Back in May, 2012, a local fraudster made a “bid” for Winnebago, the RV people, and the business press; Bloomberg, WSJ,reported it with a straight face. I suspected otherwise, and said so the same day (some) Wall Street hedge funds were piling into the company, accumulating shares. Then, in September, 2013, I asked whatever happened to the man because, aside from a few angry phone calls I’d received from Mascioli himself, I’d heard nothing further about the matter.
Last night, a reader sent me this story about the ultimate denouement of “North Street Capital” and its principal, Alex: It’s behind a pay wall, but here are the relevant parts:
The Securities and Exchange Commission has settled securities fraud charges against Alexander Mascioli and his “alter-ego”—North Street Capital—for making a fraudulent offer to acquire all of the outstanding shares of Winnebago Industries Inc., according to Thomas Gorman, a partner at Dorsey & Whitney who focuses on defending SEC, U.S. Commodity Futures Trading Commission and other regulatory investigations.
Mascioli of Greenwich, Conn. set up NSC as a hedge fund in June 2011, and also launched an accompanying website, which was rife with false information.
“NSC’s website emphasized NSC’s specialization in leveraged buyouts (“LBO”) even though NSC had never participated in an LBO,” the SEC complaint reads. “NSC’s website also included statements that its core markets were automotive, consumer retail, and business services, even though NSC had not engaged in a single transaction in any of those markets.”
On April 10, 2012, Mascioli telephoned Winnebago’s then-general counsel, making an offer on behalf of NSC to acquire all outstanding Winnebago shares. He then followed up with an offer letter, on NSC company letterhead, stating the hedge fund’s desire to purchase the stock for $10.25 per share, or just short of $300 million in total.
Following a back and forth between the two parties over NSC’s ability to complete the transaction, Winnebago ultimately rejected the offer. In the meantime, Mascioli had made several efforts to enlist a financial backer, but to no avail, Gorman reports.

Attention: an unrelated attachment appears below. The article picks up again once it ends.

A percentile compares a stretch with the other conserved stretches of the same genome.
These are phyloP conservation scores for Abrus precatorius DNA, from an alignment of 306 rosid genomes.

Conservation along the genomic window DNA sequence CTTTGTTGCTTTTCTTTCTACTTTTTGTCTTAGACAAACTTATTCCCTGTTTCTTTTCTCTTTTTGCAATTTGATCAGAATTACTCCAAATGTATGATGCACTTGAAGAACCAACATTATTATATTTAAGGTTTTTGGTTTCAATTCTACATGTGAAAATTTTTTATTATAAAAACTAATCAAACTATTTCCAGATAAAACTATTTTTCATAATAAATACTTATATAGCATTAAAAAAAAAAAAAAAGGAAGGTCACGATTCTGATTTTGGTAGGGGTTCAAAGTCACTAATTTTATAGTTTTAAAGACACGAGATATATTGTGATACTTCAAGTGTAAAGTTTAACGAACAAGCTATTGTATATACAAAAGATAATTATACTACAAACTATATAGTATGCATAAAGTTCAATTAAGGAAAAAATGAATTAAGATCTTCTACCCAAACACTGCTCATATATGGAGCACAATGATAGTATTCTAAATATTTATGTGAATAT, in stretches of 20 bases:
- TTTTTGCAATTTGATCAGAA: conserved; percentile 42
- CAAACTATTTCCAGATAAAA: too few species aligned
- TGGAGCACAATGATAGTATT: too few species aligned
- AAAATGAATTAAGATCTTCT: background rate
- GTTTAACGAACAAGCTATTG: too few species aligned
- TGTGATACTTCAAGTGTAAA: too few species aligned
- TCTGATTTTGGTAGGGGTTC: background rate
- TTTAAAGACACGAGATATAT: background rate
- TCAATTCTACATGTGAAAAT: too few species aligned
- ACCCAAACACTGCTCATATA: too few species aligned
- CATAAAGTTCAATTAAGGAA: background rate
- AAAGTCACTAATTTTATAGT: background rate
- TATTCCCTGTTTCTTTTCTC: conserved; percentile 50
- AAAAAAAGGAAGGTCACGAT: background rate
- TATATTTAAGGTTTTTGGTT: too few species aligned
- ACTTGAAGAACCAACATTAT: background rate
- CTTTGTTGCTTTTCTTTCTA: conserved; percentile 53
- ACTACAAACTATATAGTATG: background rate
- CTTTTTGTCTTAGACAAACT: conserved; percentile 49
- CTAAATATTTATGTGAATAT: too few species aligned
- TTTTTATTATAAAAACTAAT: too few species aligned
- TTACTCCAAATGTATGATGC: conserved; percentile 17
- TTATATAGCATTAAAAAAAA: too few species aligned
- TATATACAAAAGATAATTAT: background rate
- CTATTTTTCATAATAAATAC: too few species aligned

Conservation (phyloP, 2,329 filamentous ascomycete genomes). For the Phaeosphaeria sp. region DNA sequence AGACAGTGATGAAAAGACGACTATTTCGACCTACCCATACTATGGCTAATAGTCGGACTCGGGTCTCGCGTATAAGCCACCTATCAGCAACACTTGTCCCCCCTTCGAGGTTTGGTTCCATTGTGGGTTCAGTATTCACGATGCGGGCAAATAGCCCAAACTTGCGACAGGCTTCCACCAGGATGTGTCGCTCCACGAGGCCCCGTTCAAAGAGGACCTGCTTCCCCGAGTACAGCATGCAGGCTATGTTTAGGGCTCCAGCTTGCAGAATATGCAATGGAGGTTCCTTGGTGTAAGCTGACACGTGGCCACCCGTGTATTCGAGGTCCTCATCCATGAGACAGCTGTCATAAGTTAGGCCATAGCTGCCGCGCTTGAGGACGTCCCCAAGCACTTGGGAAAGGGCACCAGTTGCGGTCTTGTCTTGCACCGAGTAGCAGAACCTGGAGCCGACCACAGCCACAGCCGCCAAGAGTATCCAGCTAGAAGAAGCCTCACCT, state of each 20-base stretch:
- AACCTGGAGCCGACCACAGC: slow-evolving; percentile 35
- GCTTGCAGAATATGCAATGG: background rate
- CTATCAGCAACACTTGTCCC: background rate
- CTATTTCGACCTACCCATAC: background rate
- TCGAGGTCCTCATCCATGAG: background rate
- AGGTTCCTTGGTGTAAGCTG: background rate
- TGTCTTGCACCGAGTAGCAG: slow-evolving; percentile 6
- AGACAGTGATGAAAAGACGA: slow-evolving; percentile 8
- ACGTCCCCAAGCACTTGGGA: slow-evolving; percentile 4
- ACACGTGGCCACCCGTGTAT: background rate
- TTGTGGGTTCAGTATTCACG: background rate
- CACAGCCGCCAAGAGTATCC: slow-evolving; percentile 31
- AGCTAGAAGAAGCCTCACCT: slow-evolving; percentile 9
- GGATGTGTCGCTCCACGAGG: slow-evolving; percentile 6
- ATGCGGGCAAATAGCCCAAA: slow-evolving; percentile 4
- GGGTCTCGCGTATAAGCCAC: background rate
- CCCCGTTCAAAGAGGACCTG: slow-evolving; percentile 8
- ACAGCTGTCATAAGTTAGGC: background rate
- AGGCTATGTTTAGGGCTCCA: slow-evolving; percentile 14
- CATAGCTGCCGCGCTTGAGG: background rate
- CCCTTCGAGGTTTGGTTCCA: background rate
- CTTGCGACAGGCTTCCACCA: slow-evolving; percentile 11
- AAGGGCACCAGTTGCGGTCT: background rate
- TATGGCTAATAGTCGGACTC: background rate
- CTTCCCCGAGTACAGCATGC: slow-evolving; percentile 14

Undeterred, Mascioli and NSC sent a second offer letter on May 9 with improved terms, offering to purchase the shares in cash for $11 per share, or around $321 million in total.
“In the May 9, 2012 offer letter, Mascioli wrote on behalf of NSC that its offer was not conditioned on any financing requirements, that NSC was prepared to move forward immediately, and that NSC could complete the process in approximately two weeks,” the SEC complaint reads. “Mascioli and, through him, NSC knew or were reckless in not knowing that each of these statements was materially false and misleading.”
Mascioli’s and NSC’s financial situation, the complaint goes on to say, remained unchanged. Neither had assets and they were unable to go through with the deal without financing from a third party.
On May 17, 2012, before receiving a response, Mascioli sent a copy of the second offer letter to Bloomberg which, according to a SEC press release, had been altered to look like an NSC press release. Bloomberg published the letter on its website, which caused Winnebago’s stock price and trading volume to sky-rocket, Gorman reports.
When trading opened on May 18, Winnebago stock had increased almost 15 percent, and almost 700,000 shares had been traded in pre-market trading in a startling contrast to the very low volume over the previous four trading days.
Winnebago notified the NYSE prior to the open, and trading was halted for an hour while the company issued a press release stating that the NSC offer was “highly conditional,” according to the SEC complaint. A New York hedge fund had decided to cover the majority of a large short position it held in Winnebago and incurred a loss in the process.
Mascioli and NSC have received sanctions from the SEC, including an order to pay, jointly and severally, a $100,000 civil penalty. Mascioli has also been barred from serving as an officer or director of a public company, Gorman reports.
Sometimes I question the intelligence of some of the people in some of these hedge funds.